The Statue of Zeus at Olympia - Ancient Wonder

Post a Comment
The ancient Greeks, no greater god dwelt on sacred Mount Olympus than Zeus. He looked like a man and thought like one, he even had human failings that caused him tiresome domestic problems, but he was the supreme god. Zeus was indeed beloved by all the Greeks. The Statue of Zeus at Olympia is one of the seven wonders of the ancienf world and one of the seven wonders of the world.

Four hundred and fifty years before the birth of Christ, the Greeks decided to show tangible evidence of this devotion. They would build a temple at Olympia with a splendid image of Zeus. With a strong will they set to work. When the temple was finished, the Greeks asked each other who should create the statue of zeus. Everyone agreed upon Pheidias, a sculptor of great renown. The fact that Pheidias was busily working in Athens was no bother they would wait until he was ready.

It was a long wait, More than ten years passed before Pheidias could come wearily to Olympia. But when he saw the grand design that was intended for Zeus he must have been fired with wonderful ideas. In his little workshop Pheidias began to fashion a seated figure made entirely of gold and ivory. He fastened gold plates about a wooden core of timber to form the draperies, and used slices of ivory for the figure's flesh.

The god, adorned by all the arts of the ancient jeweler, engraver and painter, was seated on a throne. On his head was a wreath imitating sprays of olive. In his right hand he carried a winged statue of the goddess Victory, who was also made of ivory and gold and had a wreath on her head.

In his left hand Zeus carried a sceptre, with an eagle perched upon it. His sandals, like his clothes, were made of gold. His throne was covered with gold and jewels, ebony and ivory, and it had all sorts of beasts and images painted on it.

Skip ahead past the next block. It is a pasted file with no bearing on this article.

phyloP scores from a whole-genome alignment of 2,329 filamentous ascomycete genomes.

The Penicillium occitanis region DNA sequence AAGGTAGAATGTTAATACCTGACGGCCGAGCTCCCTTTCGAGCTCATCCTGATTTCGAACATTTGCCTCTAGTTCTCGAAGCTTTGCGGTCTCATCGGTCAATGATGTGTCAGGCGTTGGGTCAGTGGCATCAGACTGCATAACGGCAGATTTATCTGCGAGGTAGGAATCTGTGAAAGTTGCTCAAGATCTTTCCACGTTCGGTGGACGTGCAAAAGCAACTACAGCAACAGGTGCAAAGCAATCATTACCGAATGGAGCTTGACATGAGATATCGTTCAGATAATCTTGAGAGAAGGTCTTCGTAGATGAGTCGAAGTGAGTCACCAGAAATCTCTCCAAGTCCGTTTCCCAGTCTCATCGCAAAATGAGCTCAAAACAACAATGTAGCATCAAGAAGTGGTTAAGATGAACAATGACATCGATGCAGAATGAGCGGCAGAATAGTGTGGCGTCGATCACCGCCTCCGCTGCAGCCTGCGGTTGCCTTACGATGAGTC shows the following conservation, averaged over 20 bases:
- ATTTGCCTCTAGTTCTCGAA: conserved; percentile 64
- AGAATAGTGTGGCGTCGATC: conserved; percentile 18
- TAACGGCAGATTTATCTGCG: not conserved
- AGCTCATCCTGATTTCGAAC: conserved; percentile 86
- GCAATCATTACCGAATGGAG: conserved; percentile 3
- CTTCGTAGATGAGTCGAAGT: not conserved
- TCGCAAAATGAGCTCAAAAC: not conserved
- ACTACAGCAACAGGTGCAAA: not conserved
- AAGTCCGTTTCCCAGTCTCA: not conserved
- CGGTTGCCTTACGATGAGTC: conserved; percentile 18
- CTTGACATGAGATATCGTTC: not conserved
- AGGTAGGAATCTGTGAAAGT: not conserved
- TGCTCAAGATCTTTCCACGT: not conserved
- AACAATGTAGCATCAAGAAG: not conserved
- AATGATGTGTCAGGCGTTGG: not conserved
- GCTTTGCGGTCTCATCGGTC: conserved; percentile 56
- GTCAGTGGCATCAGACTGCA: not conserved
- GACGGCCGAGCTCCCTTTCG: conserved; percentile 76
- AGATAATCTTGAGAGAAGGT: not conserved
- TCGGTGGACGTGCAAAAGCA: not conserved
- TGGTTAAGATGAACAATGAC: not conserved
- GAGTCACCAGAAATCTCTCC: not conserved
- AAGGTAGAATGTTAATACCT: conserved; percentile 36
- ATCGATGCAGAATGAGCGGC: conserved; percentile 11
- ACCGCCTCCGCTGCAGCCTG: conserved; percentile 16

"Wonderful!" declared the Greeks, when they looked upon their enthroned Zeus, who was about eig t times larger than a man. A celebrated orator called Dio Chryso tom, who went to see the golden statue, praised it even more. "The sight of the figure would make a man forget all his troubles, however worn out he might be with sleeplessness and sorrow," he declared.

Most of what we know about the Olympian Zeus comes from a few ancient coins on which it was depicted, and the writings of a traveller named Pausanias, who tells us: "It is said that the god himself bore witness to the art of Pheidias. When the statue had just been completed, Pheidias prayed to the god to give a sign if the work was to his liking, and straightaway a thunderbolt struck that part of the floor where, even to my time, stood the bronze pitcher."

Pausanias doesn't tell us, though, anything about the head of the god or the look in his eye, which must have been what a visitor would see first, coming through the doors at the end of the soundless temple and beholding the huge seated figure at the other end. A coin of the time shows that Zeus had long hair, falling straight down the neck, a full beard and a moustache with long ends falling over the beard.

The Romans called Zeus Jupiter, and it is said that their Emperor Caligula had a madman's plan to take the Zeus to the Capital in Rome and to substitute his own head for that of the god. But, as the story goes, his workmen were driven away by terrifying peals of ghostly laughter that broke out when they laid hands on the throne.

What became of Zeus? Nothing is known. The figure must have perished at Olympia in an earthquake, or in one of the barbarian attacks upon fifth century Greece.

Related Posts

Post a Comment

Subscribe Our Newsletter